Pets with special needs shouldn’t be left to their own devices in an unfamiliar environment. This can translate into an owner who needs to be home much of the time (at least initially) and having a helper who is trained to fill in when the owner is gone. “I usually keep a new foster dog's harness and leash on for a few days so I can guide him and catch him quickly if he’s heading somewhere he shouldn't,” advises Marsh.
For example, she leads a newly arrived blind dog to his dog food and water dog bowl, to the door to go outside, and to his dog bed. But she advises not to pick the dog up and put him down because he won't know how to get there on his own. “He’ll bump into things,” she notes. “While it can be hard to watch, it's how they learn their way, kind of like using a cane.”
Modify Your Environment to Protect Your Pet
Get down on the pet’s level to check for anything that could injure a pet, similar to baby-proofing a house. Wakeland says it’s important to have a safe place in the home where the dog cannot escape, and a fenced-in yard because a deaf dog cannot be called back if she runs off.
If you have a blind pet that will be roaming free in your yard, check for sticks and branches that could scratch or poke him. “And gate the stairs and anywhere else he can injure himself, such as a pool,” notes Marsh.
Tap into your pet’s other senses as well. If a visually impaired dog stumbles when going down the steps, help her feel the change by using a mat with a different texture at the top/bottom of the stairs.
Consider using a pet ramp for front or back steps. Use throw rugs or carpet sample squares in doorways to make it easier for your pet to find door openings. Marsh puts rubber welcome mats outside to designate the safe path from the back door to the ramp to the lawn.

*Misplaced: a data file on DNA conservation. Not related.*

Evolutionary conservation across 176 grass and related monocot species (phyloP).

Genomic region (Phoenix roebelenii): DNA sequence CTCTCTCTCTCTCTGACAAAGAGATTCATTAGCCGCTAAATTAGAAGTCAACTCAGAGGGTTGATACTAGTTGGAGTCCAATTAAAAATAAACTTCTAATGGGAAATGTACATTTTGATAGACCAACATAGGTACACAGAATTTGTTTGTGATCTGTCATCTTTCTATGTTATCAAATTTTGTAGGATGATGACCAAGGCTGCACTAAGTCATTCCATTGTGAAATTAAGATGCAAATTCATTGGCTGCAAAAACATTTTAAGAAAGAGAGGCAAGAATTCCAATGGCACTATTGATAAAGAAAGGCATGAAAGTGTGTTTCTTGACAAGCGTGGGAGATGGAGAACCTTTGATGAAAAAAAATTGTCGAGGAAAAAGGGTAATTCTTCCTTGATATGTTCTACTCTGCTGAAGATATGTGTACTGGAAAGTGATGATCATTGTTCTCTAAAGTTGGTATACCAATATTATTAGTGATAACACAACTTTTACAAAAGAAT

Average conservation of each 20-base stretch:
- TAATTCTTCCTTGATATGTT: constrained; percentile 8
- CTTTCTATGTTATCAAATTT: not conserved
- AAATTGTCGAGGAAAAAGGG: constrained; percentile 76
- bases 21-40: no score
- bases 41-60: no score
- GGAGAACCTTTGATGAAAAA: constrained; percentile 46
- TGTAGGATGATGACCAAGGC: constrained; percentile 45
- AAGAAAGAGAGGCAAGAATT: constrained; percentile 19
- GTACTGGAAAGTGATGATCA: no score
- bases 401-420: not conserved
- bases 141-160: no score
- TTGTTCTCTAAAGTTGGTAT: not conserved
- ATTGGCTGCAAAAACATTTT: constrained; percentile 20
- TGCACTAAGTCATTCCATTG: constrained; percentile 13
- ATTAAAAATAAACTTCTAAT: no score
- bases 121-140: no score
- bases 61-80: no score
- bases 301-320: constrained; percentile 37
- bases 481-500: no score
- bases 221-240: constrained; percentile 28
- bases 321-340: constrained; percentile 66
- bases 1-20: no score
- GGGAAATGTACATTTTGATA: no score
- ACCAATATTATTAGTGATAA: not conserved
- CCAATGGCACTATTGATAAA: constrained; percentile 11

Outside, place wind chimes near the back door to guide a blind dog. Inside, use different scents (such as a dab of vanilla extract) to mark areas for your pet. Burch says, “You can get a halo guide that goes around the dog’s head and prevents her from running into things.”
Halo guides, like Muffin’s Halo blind dog bumper, can help to guide your dog with a comfortable harness, cushioned wings and a ring that acts as a buffer.
For any type of disability, it helps to maintain a predictable schedule. For example, a cat with a physical disability may not be able to toilet on her own, but if she knows that someone will be in around lunch time to help, her stress level will be much lower than it would be with an unpredictable schedule.
Keep the animal’s environment consistent as well. “When possible, the pet’s other senses should be considered,” Bright says. “What smells is the animal accustomed to? What foods? Types of grooming or handling? To the extent these can be kept consistent, the pet will benefit.” Always feed her in the same place and don’t move the furniture around.
If you take all of these things into account, you will be prepared and ready to welcome a special needs dog or cat into your home.